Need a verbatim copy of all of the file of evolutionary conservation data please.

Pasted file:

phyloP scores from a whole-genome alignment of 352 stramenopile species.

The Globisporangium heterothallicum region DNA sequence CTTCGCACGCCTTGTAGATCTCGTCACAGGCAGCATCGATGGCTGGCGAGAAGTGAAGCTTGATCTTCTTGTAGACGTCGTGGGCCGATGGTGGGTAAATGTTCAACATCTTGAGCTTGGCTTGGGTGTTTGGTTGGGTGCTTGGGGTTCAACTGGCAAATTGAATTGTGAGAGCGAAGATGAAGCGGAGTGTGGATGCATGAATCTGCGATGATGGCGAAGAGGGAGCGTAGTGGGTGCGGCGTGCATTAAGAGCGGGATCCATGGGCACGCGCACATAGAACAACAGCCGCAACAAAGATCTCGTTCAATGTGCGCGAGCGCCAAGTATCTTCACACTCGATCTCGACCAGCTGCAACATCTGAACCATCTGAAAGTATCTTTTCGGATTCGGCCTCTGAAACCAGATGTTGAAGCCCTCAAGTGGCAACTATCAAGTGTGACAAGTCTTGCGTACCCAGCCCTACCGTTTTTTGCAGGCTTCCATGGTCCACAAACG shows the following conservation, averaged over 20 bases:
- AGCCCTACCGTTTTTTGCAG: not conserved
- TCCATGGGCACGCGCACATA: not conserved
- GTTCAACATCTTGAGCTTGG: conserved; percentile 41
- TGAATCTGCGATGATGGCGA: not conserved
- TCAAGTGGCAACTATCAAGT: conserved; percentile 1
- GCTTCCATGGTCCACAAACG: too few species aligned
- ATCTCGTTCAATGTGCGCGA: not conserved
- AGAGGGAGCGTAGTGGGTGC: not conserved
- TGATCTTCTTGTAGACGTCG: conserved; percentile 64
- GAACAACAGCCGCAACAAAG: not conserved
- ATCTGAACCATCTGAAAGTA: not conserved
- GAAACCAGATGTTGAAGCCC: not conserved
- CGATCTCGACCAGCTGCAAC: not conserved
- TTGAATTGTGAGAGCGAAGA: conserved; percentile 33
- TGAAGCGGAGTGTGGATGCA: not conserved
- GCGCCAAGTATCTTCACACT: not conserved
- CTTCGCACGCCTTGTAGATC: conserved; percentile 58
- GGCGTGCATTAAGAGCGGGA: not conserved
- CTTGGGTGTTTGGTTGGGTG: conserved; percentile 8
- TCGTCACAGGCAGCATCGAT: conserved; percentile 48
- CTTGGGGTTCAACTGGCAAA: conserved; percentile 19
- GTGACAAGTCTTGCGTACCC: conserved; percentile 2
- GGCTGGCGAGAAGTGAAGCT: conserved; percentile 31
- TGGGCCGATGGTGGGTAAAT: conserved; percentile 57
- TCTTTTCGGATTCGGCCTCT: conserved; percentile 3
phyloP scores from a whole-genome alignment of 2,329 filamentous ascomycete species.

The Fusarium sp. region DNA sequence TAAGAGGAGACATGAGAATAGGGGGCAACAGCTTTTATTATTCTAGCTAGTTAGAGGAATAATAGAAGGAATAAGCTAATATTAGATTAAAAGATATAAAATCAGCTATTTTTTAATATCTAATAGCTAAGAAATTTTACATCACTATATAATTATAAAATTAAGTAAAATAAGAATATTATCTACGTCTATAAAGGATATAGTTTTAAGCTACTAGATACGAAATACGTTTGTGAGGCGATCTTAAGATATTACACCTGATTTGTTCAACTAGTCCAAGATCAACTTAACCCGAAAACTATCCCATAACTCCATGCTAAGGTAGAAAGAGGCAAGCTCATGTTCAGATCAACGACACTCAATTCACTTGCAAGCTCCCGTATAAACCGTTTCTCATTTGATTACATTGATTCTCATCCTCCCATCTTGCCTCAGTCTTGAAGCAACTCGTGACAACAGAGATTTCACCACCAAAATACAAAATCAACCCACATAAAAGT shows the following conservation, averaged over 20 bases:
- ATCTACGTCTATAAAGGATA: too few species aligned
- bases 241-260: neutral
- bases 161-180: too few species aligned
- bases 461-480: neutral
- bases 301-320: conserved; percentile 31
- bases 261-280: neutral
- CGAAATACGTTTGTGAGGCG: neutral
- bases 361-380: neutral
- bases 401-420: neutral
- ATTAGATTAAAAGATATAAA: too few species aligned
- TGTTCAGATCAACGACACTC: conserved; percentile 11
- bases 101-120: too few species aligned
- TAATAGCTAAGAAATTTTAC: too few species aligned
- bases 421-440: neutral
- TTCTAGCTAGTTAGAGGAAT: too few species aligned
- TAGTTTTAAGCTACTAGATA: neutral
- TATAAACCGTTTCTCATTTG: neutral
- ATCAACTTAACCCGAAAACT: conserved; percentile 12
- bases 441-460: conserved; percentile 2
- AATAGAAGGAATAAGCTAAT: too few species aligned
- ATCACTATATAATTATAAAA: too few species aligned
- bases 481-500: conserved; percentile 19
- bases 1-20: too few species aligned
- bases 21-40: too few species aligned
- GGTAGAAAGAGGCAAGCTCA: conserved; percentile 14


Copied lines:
phyloP scores from a whole-genome alignment of 352 stramenopile species.

The Globisporangium heterothallicum region DNA sequence CTTCGCACGCCTTGTAGATCTCGTCACAGGCAGCATCGATGGCTGGCGAGAAGTGAAGCTTGATCTTCTTGTAGACGTCGTGGGCCGATGGTGGGTAAATGTTCAACATCTTGAGCTTGGCTTGGGTGTTTGGTTGGGTGCTTGGGGTTCAACTGGCAAATTGAATTGTGAGAGCGAAGATGAAGCGGAGTGTGGATGCATGAATCTGCGATGATGGCGAAGAGGGAGCGTAGTGGGTGCGGCGTGCATTAAGAGCGGGATCCATGGGCACGCGCACATAGAACAACAGCCGCAACAAAGATCTCGTTCAATGTGCGCGAGCGCCAAGTATCTTCACACTCGATCTCGACCAGCTGCAACATCTGAACCATCTGAAAGTATCTTTTCGGATTCGGCCTCTGAAACCAGATGTTGAAGCCCTCAAGTGGCAACTATCAAGTGTGACAAGTCTTGCGTACCCAGCCCTACCGTTTTTTGCAGGCTTCCATGGTCCACAAACG shows the following conservation, averaged over 20 bases:
- AGCCCTACCGTTTTTTGCAG: not conserved
- TCCATGGGCACGCGCACATA: not conserved
- GTTCAACATCTTGAGCTTGG: conserved; percentile 41
- TGAATCTGCGATGATGGCGA: not conserved
- TCAAGTGGCAACTATCAAGT: conserved; percentile 1
- GCTTCCATGGTCCACAAACG: too few species aligned
- ATCTCGTTCAATGTGCGCGA: not conserved
- AGAGGGAGCGTAGTGGGTGC: not conserved
- TGATCTTCTTGTAGACGTCG: conserved; percentile 64
- GAACAACAGCCGCAACAAAG: not conserved
- ATCTGAACCATCTGAAAGTA: not conserved
- GAAACCAGATGTTGAAGCCC: not conserved
- CGATCTCGACCAGCTGCAAC: not conserved
- TTGAATTGTGAGAGCGAAGA: conserved; percentile 33
- TGAAGCGGAGTGTGGATGCA: not conserved
- GCGCCAAGTATCTTCACACT: not conserved
- CTTCGCACGCCTTGTAGATC: conserved; percentile 58
- GGCGTGCATTAAGAGCGGGA: not conserved
- CTTGGGTGTTTGGTTGGGTG: conserved; percentile 8
- TCGTCACAGGCAGCATCGAT: conserved; percentile 48
- CTTGGGGTTCAACTGGCAAA: conserved; percentile 19
- GTGACAAGTCTTGCGTACCC: conserved; percentile 2
- GGCTGGCGAGAAGTGAAGCT: conserved; percentile 31
- TGGGCCGATGGTGGGTAAAT: conserved; percentile 57
- TCTTTTCGGATTCGGCCTCT: conserved; percentile 3
phyloP scores from a whole-genome alignment of 2,329 filamentous ascomycete species.

The Fusarium sp. region DNA sequence TAAGAGGAGACATGAGAATAGGGGGCAACAGCTTTTATTATTCTAGCTAGTTAGAGGAATAATAGAAGGAATAAGCTAATATTAGATTAAAAGATATAAAATCAGCTATTTTTTAATATCTAATAGCTAAGAAATTTTACATCACTATATAATTATAAAATTAAGTAAAATAAGAATATTATCTACGTCTATAAAGGATATAGTTTTAAGCTACTAGATACGAAATACGTTTGTGAGGCGATCTTAAGATATTACACCTGATTTGTTCAACTAGTCCAAGATCAACTTAACCCGAAAACTATCCCATAACTCCATGCTAAGGTAGAAAGAGGCAAGCTCATGTTCAGATCAACGACACTCAATTCACTTGCAAGCTCCCGTATAAACCGTTTCTCATTTGATTACATTGATTCTCATCCTCCCATCTTGCCTCAGTCTTGAAGCAACTCGTGACAACAGAGATTTCACCACCAAAATACAAAATCAACCCACATAAAAGT shows the following conservation, averaged over 20 bases:
- ATCTACGTCTATAAAGGATA: too few species aligned
- bases 241-260: neutral
- bases 161-180: too few species aligned
- bases 461-480: neutral
- bases 301-320: conserved; percentile 31
- bases 261-280: neutral
- CGAAATACGTTTGTGAGGCG: neutral
- bases 361-380: neutral
- bases 401-420: neutral
- ATTAGATTAAAAGATATAAA: too few species aligned
- TGTTCAGATCAACGACACTC: conserved; percentile 11
- bases 101-120: too few species aligned
- TAATAGCTAAGAAATTTTAC: too few species aligned
- bases 421-440: neutral
- TTCTAGCTAGTTAGAGGAAT: too few species aligned
- TAGTTTTAAGCTACTAGATA: neutral
- TATAAACCGTTTCTCATTTG: neutral
- ATCAACTTAACCCGAAAACT: conserved; percentile 12
- bases 441-460: conserved; percentile 2
- AATAGAAGGAATAAGCTAAT: too few species aligned
- ATCACTATATAATTATAAAA: too few species aligned
- bases 481-500: conserved; percentile 19
- bases 1-20: too few species aligned
- bases 21-40: too few species aligned
- GGTAGAAAGAGGCAAGCTCA: conserved; percentile 14